iKBC Table E 412

As counterintuitive as its sounds, the larger, flatter keycaps that come with the iKBC Table E 412 actually makes me type more accurately per key. This is because the keycaps that I personally use have a high tolerance for inaccuracy. But because of the iKBC Table E 412’s keycaps, the gap between each key is tiny and hence the tolerance is much lower.

iKBC also included a few extra keycaps for the bottom row of modifier keys which convexes instead of concaves. They’re made out of the same material, so it truly depends on what curvature you want.

iKBC Table E 412

However, there are a few downsides to this keyboard. Firstly, the plastic construction of this keyboard makes it sound really hollow when knocking on the enclosure and when bottoming out the keys.

Secondly, there is a little learning curve because of the keycaps, but once I got a hang of it, it’s fun really great to type on. Now, I really wish that iKBC will opt for PBT plastic for the next generation of Table E keyboards. However, since it is using standard Cherry MX key switches, you can swap in a new set of keycaps to fix both of those concerns at the same time.

iKBC Table E 412

I don’t consider those extra features on this keyboard to be a drawback since they are completely optional and do not hinder the keyboard usage, though I find the password feature will only deter any wrongdoers by about 5 seconds of their time before bypassing it.


The iKBC Table E 412 has a price tag of RM459 which I think is pretty steep for this keyboard. While I do like the shape and ergonomics of this keyboard, there are a few things to be fixed to further improve the typing experience.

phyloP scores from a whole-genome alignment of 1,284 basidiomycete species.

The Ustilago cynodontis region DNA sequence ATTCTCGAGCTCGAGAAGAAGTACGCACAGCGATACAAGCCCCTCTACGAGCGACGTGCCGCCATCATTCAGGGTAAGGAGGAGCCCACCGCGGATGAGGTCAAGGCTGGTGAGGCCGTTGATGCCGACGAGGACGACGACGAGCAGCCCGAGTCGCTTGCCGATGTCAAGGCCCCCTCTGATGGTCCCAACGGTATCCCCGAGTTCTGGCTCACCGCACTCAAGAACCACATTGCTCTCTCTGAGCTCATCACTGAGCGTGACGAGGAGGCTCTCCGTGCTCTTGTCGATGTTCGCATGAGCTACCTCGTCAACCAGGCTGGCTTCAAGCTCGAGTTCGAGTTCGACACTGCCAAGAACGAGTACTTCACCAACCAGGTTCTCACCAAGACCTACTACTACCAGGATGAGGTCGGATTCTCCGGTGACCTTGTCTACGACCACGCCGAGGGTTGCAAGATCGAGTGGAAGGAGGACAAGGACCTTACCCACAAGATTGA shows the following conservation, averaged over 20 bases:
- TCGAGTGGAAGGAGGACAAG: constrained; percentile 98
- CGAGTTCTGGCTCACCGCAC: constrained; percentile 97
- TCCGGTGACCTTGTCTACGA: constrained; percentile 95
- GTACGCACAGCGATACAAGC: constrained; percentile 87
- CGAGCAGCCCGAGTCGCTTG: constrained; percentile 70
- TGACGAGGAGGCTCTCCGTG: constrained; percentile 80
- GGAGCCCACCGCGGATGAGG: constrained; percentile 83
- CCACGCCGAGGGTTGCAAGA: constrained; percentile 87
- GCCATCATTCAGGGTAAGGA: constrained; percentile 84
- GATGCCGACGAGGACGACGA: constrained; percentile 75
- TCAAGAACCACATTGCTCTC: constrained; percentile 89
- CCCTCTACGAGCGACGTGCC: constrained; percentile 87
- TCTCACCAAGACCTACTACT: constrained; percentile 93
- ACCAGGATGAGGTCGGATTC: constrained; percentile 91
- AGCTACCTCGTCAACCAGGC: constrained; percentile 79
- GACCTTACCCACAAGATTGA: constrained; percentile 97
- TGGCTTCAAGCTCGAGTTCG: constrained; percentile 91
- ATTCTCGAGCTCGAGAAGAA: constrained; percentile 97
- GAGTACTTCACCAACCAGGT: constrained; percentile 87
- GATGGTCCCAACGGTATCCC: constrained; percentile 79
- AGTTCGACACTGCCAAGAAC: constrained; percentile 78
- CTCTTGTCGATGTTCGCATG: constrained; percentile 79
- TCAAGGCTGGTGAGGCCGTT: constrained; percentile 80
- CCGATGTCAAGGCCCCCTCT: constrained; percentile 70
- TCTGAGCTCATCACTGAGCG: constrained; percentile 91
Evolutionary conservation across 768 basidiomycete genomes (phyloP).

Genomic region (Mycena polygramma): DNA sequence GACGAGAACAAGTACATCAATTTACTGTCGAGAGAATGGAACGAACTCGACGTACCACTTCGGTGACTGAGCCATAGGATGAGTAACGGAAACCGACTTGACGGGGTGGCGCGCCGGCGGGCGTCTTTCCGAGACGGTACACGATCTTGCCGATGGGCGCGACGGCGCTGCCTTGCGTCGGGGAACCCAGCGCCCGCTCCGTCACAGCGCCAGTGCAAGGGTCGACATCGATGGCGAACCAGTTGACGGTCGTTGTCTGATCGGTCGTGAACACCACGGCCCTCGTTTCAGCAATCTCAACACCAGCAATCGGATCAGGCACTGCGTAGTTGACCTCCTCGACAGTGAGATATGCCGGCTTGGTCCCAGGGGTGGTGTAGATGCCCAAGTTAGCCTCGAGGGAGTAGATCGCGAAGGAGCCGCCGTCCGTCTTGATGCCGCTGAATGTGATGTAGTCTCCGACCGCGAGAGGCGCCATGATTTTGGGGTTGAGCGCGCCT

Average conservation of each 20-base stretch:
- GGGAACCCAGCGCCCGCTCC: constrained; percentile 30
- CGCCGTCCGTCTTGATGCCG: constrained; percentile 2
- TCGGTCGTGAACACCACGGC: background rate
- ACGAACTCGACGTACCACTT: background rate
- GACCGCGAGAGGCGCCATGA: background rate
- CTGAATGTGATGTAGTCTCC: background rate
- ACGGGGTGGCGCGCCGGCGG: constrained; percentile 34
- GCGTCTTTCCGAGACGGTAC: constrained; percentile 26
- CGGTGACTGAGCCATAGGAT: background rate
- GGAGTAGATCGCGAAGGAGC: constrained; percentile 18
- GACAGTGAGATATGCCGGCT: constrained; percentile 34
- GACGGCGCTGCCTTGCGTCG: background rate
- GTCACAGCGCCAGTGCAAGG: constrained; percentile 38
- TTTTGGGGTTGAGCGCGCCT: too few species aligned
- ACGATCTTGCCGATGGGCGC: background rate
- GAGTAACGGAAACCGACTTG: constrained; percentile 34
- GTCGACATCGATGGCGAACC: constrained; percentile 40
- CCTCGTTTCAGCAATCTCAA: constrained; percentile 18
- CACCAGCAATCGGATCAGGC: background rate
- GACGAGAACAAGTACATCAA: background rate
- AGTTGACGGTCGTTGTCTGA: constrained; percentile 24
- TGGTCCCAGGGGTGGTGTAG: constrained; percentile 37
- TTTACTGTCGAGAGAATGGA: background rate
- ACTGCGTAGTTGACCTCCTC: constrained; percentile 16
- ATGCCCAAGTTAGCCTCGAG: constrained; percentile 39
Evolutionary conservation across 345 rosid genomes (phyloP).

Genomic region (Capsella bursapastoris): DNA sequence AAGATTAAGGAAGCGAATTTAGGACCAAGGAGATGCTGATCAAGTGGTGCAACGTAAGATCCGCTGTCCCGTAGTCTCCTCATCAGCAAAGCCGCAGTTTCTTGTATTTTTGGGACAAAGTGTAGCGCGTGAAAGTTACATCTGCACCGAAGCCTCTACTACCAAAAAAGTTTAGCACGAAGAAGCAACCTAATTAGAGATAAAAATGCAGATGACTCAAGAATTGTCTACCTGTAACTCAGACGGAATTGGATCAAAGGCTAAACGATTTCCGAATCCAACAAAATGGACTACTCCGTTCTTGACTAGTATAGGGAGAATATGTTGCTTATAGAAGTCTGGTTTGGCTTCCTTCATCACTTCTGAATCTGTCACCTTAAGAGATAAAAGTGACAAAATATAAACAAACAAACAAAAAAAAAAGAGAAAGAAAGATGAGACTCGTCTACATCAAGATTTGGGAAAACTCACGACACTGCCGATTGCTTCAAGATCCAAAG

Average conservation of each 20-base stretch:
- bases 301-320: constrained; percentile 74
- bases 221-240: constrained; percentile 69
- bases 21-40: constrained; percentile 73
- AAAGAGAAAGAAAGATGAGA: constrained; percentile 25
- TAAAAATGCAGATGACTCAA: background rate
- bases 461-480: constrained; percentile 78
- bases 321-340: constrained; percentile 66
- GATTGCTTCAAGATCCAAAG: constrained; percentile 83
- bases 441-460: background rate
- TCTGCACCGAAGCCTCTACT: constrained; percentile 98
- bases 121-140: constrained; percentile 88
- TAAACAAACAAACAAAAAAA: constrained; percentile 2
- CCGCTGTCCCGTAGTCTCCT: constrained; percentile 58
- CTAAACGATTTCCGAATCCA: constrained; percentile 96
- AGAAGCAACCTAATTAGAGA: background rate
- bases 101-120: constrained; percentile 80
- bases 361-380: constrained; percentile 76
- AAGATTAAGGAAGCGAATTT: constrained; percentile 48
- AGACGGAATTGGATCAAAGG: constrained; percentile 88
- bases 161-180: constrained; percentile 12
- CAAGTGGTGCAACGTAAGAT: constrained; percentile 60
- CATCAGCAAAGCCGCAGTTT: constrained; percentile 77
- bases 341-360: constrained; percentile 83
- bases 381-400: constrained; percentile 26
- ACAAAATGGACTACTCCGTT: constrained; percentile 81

I like this keyboard because of its everlasting first impression on its comfort in typing thanks to that integrated wrist rest. The keycaps are really okay too once I got used to it.

iKBC Table E 412

What improvements that iKBC will do for the next generation of Table E keyboards is a mystery – but I sure hope they take some feedback that we have here.

By the way, there is a TKL version of this keyboard which is called the iKBC Table E 401. Everything is the same except for the lack of a number pad (obviously) and hence, the numlock complaint is also gone. Personally, I would’ve preferred the TKL version more.


  • Wrist rest is great
  • The angle of the keyboard is comfortable
  • Rather comfortable keycaps after some getting used to, and trained me to type more accurately
  • Volume knob is useful
  • Uses USB-C


  • Laser-etched ABS keycaps
  • Numlock, caps lock, and scroll lock is either at 0% or 100% brightness
  • Passcode feature is negligible
  • Full plastic body that sounds hollow